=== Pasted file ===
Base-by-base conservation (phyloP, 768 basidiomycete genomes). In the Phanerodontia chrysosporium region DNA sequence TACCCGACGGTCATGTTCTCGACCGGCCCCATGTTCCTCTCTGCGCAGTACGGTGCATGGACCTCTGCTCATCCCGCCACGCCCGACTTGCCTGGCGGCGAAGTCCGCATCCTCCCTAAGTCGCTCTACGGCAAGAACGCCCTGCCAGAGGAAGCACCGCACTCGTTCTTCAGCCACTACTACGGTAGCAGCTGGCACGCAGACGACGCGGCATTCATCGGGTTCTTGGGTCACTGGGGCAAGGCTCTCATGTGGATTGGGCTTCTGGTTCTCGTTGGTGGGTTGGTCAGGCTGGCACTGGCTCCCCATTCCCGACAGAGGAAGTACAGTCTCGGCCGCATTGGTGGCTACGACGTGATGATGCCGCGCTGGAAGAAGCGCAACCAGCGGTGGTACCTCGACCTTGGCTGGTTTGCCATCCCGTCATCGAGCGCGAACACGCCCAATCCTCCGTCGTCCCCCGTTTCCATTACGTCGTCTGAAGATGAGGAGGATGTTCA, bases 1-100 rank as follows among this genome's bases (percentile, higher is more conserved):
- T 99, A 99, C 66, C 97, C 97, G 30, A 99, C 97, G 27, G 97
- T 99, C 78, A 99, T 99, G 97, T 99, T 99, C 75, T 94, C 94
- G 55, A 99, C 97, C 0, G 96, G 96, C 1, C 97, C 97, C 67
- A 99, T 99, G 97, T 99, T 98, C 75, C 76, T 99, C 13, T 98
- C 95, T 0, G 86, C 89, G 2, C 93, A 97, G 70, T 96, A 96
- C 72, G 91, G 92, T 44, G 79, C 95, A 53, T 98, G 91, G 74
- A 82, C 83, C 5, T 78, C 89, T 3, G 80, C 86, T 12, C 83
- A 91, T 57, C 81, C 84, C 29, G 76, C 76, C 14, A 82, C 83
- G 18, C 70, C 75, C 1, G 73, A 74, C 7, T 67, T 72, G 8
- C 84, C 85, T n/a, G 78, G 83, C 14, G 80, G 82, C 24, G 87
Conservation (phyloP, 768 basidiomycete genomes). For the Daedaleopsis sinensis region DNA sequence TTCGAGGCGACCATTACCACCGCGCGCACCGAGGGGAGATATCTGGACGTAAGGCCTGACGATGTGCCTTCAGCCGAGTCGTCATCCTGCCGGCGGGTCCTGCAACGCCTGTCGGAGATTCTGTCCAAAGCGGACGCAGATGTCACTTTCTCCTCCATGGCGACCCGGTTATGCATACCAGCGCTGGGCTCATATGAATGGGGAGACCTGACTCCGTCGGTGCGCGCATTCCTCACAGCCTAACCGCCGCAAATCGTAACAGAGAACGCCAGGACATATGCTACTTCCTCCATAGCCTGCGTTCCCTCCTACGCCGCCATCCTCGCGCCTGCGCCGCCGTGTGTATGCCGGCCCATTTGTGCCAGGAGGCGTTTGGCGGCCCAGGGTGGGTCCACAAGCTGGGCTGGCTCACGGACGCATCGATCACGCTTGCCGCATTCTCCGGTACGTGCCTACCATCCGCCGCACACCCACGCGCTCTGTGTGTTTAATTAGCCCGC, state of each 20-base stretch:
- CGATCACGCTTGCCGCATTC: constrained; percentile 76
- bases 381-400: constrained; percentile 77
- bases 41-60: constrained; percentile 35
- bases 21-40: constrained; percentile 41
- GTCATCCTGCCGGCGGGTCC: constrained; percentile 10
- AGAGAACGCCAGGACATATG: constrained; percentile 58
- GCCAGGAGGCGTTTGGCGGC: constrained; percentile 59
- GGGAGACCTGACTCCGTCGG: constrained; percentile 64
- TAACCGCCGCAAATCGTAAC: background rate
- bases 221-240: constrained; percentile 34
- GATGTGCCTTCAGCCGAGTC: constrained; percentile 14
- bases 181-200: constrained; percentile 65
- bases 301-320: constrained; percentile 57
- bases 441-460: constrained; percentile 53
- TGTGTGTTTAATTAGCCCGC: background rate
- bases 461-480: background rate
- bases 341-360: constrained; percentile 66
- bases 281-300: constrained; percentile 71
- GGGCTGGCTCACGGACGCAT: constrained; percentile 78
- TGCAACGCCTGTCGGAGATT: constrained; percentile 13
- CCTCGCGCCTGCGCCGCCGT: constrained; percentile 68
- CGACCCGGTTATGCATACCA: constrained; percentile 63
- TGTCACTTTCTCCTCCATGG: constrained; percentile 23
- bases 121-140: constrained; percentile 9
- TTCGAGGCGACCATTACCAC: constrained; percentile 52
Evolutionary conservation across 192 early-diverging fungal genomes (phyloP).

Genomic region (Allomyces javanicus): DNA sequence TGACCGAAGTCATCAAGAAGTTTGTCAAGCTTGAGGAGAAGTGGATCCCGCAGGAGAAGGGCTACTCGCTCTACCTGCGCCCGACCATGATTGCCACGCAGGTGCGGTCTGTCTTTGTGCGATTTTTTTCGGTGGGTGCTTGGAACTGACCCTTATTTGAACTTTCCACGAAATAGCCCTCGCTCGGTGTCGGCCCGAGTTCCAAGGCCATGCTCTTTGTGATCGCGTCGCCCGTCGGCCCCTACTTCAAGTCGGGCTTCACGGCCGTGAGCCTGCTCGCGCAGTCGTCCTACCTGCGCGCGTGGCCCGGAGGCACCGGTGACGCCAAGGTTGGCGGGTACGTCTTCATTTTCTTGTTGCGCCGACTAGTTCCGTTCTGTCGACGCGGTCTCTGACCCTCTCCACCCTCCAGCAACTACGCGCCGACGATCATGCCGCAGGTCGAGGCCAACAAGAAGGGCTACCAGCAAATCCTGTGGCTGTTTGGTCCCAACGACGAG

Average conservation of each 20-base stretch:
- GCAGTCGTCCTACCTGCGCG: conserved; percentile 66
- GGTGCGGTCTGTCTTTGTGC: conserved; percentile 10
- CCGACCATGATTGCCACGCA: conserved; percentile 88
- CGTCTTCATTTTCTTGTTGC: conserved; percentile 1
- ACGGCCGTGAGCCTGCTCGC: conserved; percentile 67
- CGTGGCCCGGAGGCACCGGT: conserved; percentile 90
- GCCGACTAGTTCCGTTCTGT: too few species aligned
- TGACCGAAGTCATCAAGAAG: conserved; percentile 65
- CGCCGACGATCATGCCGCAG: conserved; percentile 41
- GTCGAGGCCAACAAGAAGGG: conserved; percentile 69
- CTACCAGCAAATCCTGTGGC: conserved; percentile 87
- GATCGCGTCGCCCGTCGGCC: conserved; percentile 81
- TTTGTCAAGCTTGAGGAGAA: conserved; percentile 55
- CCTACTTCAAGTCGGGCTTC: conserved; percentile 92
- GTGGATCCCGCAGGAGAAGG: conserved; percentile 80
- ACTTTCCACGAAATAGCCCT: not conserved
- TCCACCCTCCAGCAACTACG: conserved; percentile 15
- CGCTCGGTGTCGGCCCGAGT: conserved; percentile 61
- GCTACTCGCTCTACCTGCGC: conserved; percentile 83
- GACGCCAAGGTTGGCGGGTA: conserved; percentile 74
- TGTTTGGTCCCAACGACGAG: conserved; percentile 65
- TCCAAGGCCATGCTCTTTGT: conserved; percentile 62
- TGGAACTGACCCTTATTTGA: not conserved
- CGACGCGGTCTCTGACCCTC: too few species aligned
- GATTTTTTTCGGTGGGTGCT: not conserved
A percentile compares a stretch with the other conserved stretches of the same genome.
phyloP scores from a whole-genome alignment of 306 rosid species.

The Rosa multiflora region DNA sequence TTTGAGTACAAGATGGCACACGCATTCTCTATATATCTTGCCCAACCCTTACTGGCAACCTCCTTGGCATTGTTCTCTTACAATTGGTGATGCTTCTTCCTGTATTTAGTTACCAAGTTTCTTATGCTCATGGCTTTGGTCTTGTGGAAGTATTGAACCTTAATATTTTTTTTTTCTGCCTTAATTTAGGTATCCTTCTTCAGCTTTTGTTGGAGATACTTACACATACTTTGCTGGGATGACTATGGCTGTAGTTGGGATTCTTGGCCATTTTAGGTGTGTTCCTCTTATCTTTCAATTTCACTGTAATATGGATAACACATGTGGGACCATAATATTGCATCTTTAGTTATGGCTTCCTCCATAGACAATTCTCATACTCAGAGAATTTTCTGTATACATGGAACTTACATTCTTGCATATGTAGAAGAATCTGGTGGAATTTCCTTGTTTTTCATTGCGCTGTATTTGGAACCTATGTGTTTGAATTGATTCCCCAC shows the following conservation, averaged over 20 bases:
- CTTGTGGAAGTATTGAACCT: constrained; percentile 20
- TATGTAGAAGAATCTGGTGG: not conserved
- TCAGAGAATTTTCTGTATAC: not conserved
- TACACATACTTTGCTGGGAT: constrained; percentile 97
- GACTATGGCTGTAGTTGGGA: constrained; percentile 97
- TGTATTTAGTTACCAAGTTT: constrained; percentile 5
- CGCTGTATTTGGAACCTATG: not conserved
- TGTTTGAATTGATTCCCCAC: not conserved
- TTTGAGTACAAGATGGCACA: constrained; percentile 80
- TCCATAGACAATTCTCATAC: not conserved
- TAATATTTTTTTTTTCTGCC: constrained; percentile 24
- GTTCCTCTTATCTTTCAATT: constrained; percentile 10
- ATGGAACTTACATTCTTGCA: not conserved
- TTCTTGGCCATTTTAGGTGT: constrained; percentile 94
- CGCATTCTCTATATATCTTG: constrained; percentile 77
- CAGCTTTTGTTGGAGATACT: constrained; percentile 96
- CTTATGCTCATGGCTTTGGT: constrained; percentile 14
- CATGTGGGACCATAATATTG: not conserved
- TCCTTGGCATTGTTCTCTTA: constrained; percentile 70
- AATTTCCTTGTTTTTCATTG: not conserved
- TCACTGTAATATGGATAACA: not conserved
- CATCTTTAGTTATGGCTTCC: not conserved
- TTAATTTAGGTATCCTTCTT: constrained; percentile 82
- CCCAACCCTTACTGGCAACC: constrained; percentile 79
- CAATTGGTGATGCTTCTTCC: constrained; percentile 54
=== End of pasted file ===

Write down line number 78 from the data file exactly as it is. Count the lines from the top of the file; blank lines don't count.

- TCCATAGACAATTCTCATAC: not conserved